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  3. Depression on the Road

Depression on the Road

Passenger perspective of a plane wing over the sea as they travel
Bryce Evans

Don’t let depression, and the possible challenges it might bring, keep you from exploring the world if you have the desire and opportunity to do so.

I’m a firm believer that the foundation for recovery when struggling with depression and anxiety is building your toolkit — the friends, habits, healthcare professionals, and other resources that help you to be proactive in your own wellness, or that help to pull you back out of an episode when it occurs. Everyone’s toolkit is different, and it takes work to maintain.

It can be even trickier when you’re away from home.

Out of your comfort zone

We look forward to vacations and travel with starry eyes most of the time, but it’s always important to prepare yourself and have a plan ready in case things don’t go the way you’d envisioned — which they often don’t.

If you’re far from home, your best friend might not be there, and your gym won’t be right next door. Without these familiarities, it may be difficult to stay on top of managing anxiety or symptoms of depression that may arise.

Not long ago, I sold off (or gave away) almost everything that I owned to become more nomadic and embarked upon on long trip throughout southeast Asia and Mexico. Here’s how I managed on the road.


Expect the unexpected

First and foremost, the best way to prepare yourself for a trip is to try and be aware that things will inevitably come up, and challenges may blindside you during your travels. You’ll get lost, sometimes in translation. But if you approach each day of your travels being open to more change or challenges than usual, it can be a lot less stressful — and a breeze when things go well.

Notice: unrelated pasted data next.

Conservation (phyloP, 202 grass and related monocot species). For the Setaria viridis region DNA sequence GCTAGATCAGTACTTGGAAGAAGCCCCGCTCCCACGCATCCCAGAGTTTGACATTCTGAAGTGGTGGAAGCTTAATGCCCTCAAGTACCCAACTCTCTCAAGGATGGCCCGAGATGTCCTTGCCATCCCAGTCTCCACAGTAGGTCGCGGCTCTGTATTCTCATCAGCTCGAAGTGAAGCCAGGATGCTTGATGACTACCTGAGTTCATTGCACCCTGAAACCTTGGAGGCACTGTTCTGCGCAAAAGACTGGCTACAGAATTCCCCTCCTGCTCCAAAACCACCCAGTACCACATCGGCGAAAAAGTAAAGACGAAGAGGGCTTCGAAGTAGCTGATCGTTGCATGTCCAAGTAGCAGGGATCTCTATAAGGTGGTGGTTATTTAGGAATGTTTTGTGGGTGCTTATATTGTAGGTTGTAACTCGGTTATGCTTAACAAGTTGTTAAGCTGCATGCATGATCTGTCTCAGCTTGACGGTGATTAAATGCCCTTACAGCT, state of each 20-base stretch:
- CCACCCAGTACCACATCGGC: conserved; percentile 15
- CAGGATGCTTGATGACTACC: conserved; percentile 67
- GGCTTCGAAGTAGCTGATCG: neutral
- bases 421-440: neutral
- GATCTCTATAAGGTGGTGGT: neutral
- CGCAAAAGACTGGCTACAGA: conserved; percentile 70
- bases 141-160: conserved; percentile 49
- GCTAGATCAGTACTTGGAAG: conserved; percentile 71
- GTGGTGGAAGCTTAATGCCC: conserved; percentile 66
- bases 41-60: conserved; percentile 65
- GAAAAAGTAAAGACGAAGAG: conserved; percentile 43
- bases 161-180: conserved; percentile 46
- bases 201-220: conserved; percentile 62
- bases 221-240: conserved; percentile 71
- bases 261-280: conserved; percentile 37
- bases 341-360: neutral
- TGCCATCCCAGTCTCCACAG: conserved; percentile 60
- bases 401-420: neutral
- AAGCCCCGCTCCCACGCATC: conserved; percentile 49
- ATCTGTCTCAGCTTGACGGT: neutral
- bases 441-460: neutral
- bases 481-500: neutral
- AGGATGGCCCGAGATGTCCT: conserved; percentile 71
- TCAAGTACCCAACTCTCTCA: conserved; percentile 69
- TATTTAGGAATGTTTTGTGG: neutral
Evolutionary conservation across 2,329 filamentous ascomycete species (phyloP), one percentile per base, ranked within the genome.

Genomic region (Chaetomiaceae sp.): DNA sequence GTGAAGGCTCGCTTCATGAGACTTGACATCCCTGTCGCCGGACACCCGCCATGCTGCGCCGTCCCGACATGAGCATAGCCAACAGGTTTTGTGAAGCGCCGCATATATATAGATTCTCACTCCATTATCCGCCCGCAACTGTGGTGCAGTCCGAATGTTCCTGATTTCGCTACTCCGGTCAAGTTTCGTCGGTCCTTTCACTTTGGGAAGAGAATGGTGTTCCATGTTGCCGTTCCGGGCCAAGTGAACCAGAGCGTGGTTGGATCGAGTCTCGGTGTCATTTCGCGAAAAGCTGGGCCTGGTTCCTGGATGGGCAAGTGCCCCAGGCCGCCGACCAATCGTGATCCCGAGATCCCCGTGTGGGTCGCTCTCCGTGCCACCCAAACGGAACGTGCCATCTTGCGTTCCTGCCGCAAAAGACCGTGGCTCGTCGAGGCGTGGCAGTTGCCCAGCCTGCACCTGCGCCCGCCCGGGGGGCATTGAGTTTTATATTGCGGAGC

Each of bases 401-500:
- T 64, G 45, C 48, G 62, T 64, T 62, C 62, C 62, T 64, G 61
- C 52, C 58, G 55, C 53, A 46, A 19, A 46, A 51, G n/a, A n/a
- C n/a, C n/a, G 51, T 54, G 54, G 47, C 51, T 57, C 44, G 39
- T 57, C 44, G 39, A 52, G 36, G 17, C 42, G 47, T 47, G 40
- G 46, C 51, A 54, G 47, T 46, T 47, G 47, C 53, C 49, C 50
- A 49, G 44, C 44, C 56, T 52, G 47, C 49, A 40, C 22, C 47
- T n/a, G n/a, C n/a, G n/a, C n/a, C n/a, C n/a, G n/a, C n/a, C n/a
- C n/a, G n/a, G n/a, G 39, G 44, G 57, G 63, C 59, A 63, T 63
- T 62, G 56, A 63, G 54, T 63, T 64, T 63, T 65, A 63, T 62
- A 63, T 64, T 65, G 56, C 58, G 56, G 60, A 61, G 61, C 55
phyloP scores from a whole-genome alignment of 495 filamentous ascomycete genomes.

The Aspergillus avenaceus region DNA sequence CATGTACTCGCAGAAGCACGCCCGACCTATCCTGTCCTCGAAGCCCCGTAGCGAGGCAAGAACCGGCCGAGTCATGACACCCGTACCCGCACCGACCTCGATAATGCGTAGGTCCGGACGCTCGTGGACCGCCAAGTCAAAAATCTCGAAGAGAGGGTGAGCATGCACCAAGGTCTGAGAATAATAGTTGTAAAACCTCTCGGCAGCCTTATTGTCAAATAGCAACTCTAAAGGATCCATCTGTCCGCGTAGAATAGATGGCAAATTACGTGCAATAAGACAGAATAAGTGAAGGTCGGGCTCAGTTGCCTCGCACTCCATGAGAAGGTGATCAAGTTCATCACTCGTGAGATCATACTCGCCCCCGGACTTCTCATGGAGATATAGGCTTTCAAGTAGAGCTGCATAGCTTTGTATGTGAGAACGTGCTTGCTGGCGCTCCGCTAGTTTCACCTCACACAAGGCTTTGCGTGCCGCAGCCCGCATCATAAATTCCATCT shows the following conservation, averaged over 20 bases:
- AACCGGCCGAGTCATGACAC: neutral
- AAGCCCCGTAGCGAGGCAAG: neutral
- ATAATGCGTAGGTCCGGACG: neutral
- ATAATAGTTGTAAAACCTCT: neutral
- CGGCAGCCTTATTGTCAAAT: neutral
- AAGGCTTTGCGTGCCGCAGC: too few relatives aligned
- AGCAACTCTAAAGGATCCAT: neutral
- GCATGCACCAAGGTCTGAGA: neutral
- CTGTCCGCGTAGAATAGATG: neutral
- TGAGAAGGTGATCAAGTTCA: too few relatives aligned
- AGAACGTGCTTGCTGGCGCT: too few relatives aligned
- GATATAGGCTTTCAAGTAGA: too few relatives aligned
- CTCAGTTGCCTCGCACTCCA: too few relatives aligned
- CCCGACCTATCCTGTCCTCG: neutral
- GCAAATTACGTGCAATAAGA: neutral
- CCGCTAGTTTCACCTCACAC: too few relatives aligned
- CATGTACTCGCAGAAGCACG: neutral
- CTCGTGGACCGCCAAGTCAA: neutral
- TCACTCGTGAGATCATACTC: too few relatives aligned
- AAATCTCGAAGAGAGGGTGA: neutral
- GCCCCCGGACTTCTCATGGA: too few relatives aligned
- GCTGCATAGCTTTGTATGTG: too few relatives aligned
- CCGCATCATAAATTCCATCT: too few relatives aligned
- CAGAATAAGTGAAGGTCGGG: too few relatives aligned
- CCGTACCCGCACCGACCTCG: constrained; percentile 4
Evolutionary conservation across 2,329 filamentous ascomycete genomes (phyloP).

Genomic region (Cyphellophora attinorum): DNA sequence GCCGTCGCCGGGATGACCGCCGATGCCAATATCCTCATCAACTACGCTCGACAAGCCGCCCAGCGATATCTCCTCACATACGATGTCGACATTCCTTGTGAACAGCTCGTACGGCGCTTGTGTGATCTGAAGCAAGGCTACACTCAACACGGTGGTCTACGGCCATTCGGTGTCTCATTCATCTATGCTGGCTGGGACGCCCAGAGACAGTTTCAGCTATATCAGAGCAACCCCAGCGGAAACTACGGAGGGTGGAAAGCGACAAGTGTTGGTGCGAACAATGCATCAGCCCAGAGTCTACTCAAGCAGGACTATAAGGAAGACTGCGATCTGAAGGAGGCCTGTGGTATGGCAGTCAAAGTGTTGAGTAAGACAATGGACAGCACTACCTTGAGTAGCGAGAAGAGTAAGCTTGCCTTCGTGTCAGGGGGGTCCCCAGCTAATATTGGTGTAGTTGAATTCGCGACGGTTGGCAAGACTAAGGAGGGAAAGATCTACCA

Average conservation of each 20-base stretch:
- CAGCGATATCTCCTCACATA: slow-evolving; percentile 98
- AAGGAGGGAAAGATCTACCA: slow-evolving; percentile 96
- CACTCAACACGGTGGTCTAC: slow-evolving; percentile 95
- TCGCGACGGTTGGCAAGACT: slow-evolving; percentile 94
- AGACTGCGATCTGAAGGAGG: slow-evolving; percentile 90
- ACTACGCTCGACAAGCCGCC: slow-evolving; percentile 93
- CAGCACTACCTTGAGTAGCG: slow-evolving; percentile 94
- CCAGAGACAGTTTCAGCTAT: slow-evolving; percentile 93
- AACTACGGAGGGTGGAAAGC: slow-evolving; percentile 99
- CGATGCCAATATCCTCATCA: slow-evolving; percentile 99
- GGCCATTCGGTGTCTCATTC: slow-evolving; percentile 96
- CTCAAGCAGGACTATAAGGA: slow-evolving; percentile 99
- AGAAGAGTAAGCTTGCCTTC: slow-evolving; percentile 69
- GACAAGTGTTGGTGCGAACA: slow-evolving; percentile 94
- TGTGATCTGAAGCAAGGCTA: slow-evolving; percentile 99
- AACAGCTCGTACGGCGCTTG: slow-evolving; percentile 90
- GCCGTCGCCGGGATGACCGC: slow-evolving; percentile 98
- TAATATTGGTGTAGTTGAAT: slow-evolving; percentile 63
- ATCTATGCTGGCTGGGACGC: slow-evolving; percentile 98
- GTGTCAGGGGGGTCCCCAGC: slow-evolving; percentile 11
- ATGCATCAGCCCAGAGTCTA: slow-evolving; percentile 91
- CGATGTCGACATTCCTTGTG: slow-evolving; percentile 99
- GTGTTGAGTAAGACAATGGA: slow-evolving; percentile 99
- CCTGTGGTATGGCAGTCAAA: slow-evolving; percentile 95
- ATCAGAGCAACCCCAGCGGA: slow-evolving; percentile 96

I’ve had a fair share of challenges:

  • days spent searching for a place, only to find it closed
  • bursts of anxiety and frustration while trying to communicate in a new language
  • flash flooding, leaving me freaked out and wondering if I’d be stranded in the middle of a random country
  • “dry season” at the island I chose magically turning into rain all day, every day
  • a “moderate” day hike turning into a trek from hell I wasn’t sure I’d make it back from
  • terrifying tuk-tuk and cab rides that made me hold on for dear life
  • foreign ATMs causing my cards to get locked, leaving me with no access to my cash

These are just some of the random obstacles that popped up along my path during this trip. Layer anxiety and depression on top of it and I’d be lying if I said it was anything other than extremely difficult to keep it all together.

Staying on track while traveling

It's important to set a plan before you leave on your trip, which can include having an agreement with your therapist or signing up for a service like TalkSpace that you can use remotely if needed. If you are on medication, you may need to refill it early and make sure you have enough for the whole trip, or take precautions to ensure it's always accessible.

If you’ve already established a set of tools, resources, and a support network, then you’re ready to start travelling — just know that it’s going to be much harder to rely on those things once the bags are packed and you step out the door.


Here are a few of the ways I coped with the challenges:

Be flexible